Asee peer logo

Board # 19 :Development and Usage of an Online Homework System in a Chemical Engineering Curriculum

Download Paper |


2017 ASEE Annual Conference & Exposition


Columbus, Ohio

Publication Date

June 24, 2017

Start Date

June 24, 2017

End Date

June 28, 2017

Conference Session

Chemical Engineering Division Poster Session

Tagged Division

Chemical Engineering

Page Count




Permanent URL

Download Count


Request a correction

Paper Authors


Kyle Joe Branch University of Utah

visit author page

Kyle Branch is a fourth-year graduate student at the University of Utah Department of Chemical Engineering. He has helped develop and teach a freshman laboratory course, and an introduction to chemical engineering course which both use the online homework system described. His main research interest is in engineering education, focusing on the creation and analysis of interactive simulations for undergraduate chemical engineering courses.

visit author page


Anthony Butterfield University of Utah

visit author page

Anthony Butterfield is an Assistant Professor (Lecturing) in the Chemical Engineering Department of the University of Utah. He received his B. S. and Ph. D. from the University of Utah and a M. S. from the University of California, San Diego. His teaching responsibilities include the senior unit operations laboratory and freshman design laboratory. His research interests focus on undergraduate education, targeted drug delivery, photobioreactor design, and instrumentation.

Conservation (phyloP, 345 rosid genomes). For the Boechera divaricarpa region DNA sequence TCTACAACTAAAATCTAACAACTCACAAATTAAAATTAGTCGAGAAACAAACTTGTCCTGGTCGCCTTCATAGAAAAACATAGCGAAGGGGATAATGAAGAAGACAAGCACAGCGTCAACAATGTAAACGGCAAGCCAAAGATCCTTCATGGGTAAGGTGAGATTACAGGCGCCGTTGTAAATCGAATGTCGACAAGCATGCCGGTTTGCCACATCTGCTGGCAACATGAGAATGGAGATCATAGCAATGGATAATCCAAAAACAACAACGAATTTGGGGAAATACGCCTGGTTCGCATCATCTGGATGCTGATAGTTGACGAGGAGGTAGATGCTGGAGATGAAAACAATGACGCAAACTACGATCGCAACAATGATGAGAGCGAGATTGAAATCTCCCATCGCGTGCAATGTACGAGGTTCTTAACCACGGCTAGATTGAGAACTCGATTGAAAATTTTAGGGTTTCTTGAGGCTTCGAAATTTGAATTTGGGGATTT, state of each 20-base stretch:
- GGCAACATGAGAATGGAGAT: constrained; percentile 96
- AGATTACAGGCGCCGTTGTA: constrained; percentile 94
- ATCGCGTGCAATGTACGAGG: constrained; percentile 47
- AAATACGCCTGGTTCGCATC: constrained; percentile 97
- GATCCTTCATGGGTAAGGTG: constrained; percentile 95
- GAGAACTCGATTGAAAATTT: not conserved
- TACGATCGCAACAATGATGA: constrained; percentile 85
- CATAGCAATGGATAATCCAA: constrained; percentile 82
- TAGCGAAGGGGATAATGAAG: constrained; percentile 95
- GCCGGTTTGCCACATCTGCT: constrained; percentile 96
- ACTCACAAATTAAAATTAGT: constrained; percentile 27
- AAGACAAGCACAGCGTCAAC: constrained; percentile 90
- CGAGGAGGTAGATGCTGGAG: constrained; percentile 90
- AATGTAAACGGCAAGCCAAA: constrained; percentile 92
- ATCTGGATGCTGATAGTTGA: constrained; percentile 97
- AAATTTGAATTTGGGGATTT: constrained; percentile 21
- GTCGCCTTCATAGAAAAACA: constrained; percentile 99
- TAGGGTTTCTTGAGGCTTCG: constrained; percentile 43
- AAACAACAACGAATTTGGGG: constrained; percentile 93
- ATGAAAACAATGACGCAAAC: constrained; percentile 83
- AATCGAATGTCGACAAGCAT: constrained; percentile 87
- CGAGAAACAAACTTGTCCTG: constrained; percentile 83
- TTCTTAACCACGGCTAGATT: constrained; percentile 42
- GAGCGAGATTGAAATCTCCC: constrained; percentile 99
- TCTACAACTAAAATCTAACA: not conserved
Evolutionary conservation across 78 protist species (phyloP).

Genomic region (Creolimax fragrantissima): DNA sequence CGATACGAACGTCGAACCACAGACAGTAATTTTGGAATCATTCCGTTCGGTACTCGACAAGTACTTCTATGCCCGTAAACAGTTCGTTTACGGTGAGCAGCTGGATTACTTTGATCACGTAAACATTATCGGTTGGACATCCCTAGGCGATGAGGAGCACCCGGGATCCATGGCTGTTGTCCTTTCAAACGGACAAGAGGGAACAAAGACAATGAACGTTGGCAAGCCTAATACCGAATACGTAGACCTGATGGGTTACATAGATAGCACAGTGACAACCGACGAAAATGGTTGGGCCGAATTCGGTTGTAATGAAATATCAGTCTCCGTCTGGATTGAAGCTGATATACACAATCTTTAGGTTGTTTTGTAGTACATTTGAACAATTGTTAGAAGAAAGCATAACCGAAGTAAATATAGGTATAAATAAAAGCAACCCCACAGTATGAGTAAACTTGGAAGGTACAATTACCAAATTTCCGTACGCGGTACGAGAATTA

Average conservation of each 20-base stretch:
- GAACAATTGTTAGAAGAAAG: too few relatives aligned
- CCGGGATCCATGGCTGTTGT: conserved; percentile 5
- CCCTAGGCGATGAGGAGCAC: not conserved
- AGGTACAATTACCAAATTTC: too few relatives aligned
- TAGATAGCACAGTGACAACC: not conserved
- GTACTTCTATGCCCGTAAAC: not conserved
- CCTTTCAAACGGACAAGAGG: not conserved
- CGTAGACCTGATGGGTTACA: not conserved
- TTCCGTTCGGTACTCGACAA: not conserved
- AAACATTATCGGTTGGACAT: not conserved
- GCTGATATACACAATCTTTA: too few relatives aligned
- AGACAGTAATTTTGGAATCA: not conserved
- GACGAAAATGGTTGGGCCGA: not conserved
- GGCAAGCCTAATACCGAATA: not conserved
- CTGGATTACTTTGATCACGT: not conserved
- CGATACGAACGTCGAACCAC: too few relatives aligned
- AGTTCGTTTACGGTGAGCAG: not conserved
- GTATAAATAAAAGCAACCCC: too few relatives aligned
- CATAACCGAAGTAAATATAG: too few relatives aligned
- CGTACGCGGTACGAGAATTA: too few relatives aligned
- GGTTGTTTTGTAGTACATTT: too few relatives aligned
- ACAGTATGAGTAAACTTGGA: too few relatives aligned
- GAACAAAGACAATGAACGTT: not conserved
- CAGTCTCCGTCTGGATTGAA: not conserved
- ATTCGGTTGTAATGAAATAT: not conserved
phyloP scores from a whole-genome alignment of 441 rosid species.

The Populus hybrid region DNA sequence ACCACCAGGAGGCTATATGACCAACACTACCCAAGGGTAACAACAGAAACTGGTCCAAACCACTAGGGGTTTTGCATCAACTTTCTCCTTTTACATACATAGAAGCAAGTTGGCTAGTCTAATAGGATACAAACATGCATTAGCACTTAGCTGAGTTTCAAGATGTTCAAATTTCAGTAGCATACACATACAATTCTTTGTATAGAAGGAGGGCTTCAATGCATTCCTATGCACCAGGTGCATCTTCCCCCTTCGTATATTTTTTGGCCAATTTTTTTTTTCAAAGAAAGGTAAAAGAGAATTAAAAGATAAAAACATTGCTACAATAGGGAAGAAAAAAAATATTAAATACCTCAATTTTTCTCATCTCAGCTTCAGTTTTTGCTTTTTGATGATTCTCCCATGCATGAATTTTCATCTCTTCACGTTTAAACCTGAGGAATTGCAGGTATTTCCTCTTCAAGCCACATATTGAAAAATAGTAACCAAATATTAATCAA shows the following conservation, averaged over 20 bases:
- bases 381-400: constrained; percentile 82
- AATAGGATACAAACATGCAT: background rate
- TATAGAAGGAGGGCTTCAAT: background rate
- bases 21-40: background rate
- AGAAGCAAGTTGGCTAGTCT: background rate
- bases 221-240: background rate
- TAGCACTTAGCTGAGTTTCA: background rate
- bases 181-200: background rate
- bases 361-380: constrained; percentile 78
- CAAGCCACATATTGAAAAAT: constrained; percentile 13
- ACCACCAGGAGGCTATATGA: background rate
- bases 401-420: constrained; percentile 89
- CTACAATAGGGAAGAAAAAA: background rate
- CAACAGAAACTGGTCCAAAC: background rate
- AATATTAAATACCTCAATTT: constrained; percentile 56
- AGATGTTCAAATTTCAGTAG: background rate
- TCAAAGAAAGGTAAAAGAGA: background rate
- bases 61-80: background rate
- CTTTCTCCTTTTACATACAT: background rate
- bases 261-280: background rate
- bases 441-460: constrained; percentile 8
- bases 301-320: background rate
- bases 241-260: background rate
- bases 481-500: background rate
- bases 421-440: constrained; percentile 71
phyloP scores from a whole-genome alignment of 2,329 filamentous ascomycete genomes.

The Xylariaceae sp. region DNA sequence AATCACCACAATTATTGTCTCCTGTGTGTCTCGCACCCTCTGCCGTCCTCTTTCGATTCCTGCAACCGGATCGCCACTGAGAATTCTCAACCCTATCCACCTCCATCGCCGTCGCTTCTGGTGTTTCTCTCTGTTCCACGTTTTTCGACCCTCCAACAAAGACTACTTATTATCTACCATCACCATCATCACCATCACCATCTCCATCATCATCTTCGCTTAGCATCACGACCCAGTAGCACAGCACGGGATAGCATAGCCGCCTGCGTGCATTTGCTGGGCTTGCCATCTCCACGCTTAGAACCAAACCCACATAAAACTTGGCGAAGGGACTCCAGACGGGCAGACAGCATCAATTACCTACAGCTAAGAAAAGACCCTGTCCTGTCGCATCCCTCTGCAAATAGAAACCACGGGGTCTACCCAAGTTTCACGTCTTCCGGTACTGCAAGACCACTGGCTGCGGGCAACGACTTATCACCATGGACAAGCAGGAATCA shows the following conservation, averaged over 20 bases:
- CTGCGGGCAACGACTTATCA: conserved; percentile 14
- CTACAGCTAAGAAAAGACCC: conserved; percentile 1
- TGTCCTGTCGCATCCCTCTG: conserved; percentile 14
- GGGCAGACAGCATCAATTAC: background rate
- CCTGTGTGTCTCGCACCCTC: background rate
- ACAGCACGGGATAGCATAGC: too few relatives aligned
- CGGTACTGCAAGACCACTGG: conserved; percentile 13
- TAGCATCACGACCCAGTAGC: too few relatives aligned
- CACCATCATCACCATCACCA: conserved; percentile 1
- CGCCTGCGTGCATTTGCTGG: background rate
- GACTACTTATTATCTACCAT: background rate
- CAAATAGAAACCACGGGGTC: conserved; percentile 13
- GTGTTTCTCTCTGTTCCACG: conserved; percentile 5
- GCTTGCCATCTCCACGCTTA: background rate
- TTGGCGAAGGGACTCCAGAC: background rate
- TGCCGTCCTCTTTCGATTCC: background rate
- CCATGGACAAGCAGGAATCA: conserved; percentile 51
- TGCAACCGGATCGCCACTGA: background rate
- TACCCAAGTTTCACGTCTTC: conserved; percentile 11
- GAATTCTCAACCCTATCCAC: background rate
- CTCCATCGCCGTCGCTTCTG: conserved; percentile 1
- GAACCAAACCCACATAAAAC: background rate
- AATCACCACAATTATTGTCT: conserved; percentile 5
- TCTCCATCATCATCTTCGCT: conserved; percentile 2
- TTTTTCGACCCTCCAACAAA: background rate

visit author page

Download Paper |


We have developed an online, open-source system to administer a variety of course materials to students, including homework assignments, lab safety training quizzes, course surveys, and simulated laboratory experiments. The homework assignments have been designed to randomly generate many parameters in each homework problem in order to give each student a unique problem and minimize cheating. The assignments are all automatically graded and allow students multiple attempts in order to reduce the grading commitment on instructors and allow students the ability to correct misunderstandings as early as possible.

We have added real-time educational data mining functionality to provide both instructors and students with student usage statistics. Before attempting a homework assignment, students are able to see how students in the past have performed and how much time it has taken them to complete each problem. Instructors are able to see when each student submits their assignments and how well they are performing in the course.

We have also included awards which students are able to obtain through doing exceptionally well on homework assignments, through training on laboratory equipment, and from collecting high-quality data on laboratory experiments. In previous research, gamification has been found to increase student engagement in a course. Through obtaining these awards, students can obtain “experience” and “level up” on the website.

Preliminary results have shown that students enjoy the awards and are being motivated to achieve at least 100% on homework assignments in order to obtain them. Some students are also solving unassigned homework problems in order to gain as much “experience” as possible.

Branch, K. J., & Butterfield, A. (2017, June), Board # 19 :Development and Usage of an Online Homework System in a Chemical Engineering Curriculum Paper presented at 2017 ASEE Annual Conference & Exposition, Columbus, Ohio. 10.18260/1-2--27801

ASEE holds the copyright on this document. It may be read by the public free of charge. Authors may archive their work on personal websites or in institutional repositories with the following citation: © 2017 American Society for Engineering Education. Other scholars may excerpt or quote from these materials with the same citation. When excerpting or quoting from Conference Proceedings, authors should, in addition to noting the ASEE copyright, list all the original authors and their institutions and name the host city of the conference. - Last updated April 1, 2015